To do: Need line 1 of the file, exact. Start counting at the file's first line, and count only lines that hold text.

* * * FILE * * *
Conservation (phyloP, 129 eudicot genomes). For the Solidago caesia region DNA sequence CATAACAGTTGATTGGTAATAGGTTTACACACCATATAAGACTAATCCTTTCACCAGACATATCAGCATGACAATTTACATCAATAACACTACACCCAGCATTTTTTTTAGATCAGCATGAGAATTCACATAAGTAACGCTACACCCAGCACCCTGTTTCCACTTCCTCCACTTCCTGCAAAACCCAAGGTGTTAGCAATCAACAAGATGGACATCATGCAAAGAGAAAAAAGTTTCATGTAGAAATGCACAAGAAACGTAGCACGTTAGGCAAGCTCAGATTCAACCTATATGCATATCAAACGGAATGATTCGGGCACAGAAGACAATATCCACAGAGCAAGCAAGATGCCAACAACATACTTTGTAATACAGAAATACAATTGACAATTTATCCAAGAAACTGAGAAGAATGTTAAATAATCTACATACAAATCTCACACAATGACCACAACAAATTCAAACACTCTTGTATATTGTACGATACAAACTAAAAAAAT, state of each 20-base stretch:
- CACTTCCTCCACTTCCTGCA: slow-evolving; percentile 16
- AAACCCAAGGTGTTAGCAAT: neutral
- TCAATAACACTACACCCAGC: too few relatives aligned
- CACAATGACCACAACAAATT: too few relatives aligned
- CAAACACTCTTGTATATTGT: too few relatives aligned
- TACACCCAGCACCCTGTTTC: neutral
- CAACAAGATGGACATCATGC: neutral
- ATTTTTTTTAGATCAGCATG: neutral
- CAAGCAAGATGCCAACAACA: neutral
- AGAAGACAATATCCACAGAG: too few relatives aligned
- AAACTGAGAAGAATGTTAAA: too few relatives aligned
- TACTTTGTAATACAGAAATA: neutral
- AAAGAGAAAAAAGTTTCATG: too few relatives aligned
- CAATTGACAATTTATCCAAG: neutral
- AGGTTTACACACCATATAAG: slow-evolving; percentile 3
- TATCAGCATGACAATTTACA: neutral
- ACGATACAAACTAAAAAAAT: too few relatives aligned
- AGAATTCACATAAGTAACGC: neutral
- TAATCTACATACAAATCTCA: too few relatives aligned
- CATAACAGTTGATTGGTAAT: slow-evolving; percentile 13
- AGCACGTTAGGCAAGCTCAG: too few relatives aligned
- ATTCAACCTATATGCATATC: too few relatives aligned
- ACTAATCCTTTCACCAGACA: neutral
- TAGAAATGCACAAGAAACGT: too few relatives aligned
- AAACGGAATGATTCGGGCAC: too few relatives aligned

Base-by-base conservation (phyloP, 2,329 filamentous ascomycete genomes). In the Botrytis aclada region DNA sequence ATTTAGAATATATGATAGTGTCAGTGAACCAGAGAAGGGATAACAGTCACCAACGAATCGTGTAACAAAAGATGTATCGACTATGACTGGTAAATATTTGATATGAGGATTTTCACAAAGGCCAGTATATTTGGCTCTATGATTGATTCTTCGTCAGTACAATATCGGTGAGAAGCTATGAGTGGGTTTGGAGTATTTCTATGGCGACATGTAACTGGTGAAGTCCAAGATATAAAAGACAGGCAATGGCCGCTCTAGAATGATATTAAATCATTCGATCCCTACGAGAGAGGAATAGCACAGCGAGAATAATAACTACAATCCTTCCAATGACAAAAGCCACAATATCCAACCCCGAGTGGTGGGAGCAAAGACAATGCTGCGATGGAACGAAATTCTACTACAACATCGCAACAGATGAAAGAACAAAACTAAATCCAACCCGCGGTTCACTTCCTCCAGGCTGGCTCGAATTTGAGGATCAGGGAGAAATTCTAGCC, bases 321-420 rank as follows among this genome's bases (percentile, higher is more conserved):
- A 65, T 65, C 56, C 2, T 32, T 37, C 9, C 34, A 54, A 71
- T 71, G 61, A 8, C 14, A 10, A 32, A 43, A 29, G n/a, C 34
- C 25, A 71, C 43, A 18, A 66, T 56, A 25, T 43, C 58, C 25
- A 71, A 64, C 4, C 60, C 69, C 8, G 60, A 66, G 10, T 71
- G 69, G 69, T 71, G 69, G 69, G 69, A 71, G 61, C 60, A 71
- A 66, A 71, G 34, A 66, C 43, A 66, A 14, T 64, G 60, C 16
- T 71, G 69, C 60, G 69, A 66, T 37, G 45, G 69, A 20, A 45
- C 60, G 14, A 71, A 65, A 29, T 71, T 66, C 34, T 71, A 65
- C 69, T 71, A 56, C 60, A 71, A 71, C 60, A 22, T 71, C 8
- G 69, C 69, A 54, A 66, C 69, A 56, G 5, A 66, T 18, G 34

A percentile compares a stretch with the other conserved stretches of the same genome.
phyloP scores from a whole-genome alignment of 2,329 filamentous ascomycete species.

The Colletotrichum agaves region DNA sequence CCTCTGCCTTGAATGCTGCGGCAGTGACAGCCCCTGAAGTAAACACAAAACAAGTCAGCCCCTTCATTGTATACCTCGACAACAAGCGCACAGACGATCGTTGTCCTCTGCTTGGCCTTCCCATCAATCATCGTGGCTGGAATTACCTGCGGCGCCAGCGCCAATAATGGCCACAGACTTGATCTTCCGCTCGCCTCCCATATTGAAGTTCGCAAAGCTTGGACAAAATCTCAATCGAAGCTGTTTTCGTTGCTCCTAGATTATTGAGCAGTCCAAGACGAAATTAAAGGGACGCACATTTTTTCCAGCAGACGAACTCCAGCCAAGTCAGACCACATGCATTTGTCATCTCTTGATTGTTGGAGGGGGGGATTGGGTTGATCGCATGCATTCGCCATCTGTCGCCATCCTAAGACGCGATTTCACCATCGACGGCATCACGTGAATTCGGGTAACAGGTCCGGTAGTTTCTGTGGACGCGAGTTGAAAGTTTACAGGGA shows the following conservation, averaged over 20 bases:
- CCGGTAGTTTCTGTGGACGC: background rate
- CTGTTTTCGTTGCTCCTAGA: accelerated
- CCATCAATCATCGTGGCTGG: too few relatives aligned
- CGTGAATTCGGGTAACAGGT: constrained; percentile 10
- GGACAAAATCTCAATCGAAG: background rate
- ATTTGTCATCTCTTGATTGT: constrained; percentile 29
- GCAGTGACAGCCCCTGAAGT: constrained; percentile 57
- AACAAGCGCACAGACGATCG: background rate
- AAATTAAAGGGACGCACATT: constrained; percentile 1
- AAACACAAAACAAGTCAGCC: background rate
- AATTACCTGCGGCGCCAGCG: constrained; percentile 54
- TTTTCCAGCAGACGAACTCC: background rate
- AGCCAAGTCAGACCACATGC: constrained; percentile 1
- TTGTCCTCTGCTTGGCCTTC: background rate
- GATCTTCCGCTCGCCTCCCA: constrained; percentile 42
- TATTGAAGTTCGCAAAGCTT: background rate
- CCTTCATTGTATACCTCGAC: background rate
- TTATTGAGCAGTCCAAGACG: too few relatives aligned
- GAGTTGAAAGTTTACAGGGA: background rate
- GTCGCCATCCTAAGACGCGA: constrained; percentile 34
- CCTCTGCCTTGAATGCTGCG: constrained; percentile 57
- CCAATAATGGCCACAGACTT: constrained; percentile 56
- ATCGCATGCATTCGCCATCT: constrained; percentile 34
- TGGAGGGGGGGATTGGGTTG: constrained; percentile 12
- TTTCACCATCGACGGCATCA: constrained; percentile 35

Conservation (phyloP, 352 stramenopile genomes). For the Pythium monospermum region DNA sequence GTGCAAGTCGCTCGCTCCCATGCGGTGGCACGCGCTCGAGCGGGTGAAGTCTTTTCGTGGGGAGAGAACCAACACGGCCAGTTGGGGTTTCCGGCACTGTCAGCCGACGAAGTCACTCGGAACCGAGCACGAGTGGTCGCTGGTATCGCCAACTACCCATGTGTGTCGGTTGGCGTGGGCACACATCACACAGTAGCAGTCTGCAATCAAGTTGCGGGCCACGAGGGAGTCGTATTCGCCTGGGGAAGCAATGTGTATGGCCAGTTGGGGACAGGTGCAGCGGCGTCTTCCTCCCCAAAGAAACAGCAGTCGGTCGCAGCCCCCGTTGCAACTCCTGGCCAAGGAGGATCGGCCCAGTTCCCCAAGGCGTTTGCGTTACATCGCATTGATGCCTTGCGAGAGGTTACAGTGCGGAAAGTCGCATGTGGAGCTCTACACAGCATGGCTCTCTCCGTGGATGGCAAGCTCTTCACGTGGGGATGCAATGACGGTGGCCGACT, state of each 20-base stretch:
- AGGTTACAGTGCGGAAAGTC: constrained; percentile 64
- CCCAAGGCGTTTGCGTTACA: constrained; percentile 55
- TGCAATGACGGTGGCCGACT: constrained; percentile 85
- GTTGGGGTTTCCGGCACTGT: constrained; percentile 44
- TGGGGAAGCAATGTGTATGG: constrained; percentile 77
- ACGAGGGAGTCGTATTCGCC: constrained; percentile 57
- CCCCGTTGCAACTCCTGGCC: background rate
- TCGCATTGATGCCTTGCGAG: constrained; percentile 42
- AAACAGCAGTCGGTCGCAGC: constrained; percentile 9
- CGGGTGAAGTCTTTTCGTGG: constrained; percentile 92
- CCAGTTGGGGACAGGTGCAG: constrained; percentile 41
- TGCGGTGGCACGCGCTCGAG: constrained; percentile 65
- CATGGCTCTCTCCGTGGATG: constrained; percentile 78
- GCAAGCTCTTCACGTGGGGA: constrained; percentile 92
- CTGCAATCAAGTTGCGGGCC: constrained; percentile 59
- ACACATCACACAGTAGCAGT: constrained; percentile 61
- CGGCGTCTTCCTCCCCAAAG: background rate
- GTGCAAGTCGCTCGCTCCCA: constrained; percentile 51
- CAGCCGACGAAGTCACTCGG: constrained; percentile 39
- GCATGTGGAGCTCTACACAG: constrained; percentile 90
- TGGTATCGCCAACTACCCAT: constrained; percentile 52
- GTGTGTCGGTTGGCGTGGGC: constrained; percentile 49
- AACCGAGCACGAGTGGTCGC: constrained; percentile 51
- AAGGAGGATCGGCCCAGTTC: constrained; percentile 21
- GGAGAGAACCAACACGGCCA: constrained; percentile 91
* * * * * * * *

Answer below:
Conservation (phyloP, 129 eudicot genomes). For the Solidago caesia region DNA sequence CATAACAGTTGATTGGTAATAGGTTTACACACCATATAAGACTAATCCTTTCACCAGACATATCAGCATGACAATTTACATCAATAACACTACACCCAGCATTTTTTTTAGATCAGCATGAGAATTCACATAAGTAACGCTACACCCAGCACCCTGTTTCCACTTCCTCCACTTCCTGCAAAACCCAAGGTGTTAGCAATCAACAAGATGGACATCATGCAAAGAGAAAAAAGTTTCATGTAGAAATGCACAAGAAACGTAGCACGTTAGGCAAGCTCAGATTCAACCTATATGCATATCAAACGGAATGATTCGGGCACAGAAGACAATATCCACAGAGCAAGCAAGATGCCAACAACATACTTTGTAATACAGAAATACAATTGACAATTTATCCAAGAAACTGAGAAGAATGTTAAATAATCTACATACAAATCTCACACAATGACCACAACAAATTCAAACACTCTTGTATATTGTACGATACAAACTAAAAAAAT, state of each 20-base stretch: